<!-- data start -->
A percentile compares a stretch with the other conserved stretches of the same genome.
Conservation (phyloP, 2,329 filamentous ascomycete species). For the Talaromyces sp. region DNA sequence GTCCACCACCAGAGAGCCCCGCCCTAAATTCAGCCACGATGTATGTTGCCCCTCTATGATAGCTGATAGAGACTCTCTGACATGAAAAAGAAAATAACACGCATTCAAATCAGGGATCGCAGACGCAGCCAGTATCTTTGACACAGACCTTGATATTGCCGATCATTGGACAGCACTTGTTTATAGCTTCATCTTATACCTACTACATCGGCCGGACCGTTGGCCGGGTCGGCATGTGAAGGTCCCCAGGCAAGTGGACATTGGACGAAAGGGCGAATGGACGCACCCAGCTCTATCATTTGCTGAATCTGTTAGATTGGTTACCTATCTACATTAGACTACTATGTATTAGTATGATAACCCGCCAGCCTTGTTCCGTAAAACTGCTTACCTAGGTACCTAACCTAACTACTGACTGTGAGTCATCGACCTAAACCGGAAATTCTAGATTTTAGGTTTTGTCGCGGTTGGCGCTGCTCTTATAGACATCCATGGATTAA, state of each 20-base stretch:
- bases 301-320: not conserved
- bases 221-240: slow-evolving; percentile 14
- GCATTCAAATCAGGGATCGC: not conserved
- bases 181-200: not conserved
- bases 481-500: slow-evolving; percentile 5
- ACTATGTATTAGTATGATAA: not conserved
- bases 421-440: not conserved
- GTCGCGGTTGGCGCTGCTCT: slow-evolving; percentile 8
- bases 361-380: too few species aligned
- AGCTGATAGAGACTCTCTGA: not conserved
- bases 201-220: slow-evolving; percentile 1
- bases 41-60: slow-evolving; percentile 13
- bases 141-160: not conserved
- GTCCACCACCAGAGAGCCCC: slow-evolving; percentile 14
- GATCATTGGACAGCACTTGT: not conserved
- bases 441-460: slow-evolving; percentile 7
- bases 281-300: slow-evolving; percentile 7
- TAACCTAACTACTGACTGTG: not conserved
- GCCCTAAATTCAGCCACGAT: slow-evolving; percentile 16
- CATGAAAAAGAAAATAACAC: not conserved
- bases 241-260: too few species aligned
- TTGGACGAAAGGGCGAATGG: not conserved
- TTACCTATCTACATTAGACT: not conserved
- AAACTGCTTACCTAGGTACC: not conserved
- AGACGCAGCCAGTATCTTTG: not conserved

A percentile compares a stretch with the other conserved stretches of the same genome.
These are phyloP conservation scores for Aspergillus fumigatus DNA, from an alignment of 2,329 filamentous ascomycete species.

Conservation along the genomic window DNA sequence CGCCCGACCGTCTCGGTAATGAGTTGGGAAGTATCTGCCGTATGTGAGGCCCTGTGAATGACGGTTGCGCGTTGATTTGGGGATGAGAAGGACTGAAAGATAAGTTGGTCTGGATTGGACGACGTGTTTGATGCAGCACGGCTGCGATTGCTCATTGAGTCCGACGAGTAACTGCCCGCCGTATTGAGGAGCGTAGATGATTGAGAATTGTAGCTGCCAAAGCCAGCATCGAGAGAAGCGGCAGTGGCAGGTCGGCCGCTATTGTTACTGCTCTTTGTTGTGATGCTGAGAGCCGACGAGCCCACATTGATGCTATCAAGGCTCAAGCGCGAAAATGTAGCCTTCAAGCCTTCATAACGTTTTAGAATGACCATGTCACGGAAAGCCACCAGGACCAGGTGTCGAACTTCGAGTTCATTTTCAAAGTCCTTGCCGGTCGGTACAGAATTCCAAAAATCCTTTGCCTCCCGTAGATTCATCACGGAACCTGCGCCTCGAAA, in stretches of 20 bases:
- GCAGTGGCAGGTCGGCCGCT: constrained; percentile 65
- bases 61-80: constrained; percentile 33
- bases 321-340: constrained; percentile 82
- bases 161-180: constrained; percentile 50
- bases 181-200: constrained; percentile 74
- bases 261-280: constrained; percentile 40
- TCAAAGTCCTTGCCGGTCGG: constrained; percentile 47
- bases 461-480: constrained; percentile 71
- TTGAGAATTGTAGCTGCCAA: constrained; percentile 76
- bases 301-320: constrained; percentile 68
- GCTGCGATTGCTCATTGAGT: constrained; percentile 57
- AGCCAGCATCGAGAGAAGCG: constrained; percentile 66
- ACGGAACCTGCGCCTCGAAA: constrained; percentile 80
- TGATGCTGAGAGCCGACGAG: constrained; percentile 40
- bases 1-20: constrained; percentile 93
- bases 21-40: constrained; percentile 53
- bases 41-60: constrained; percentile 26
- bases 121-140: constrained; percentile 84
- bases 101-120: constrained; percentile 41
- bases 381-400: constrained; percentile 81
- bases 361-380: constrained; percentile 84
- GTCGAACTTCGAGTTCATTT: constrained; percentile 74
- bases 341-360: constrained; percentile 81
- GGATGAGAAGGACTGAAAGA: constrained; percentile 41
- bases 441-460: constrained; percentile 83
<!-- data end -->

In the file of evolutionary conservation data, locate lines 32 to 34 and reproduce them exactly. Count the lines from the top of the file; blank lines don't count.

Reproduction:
- bases 61-80: constrained; percentile 33
- bases 321-340: constrained; percentile 82
- bases 161-180: constrained; percentile 50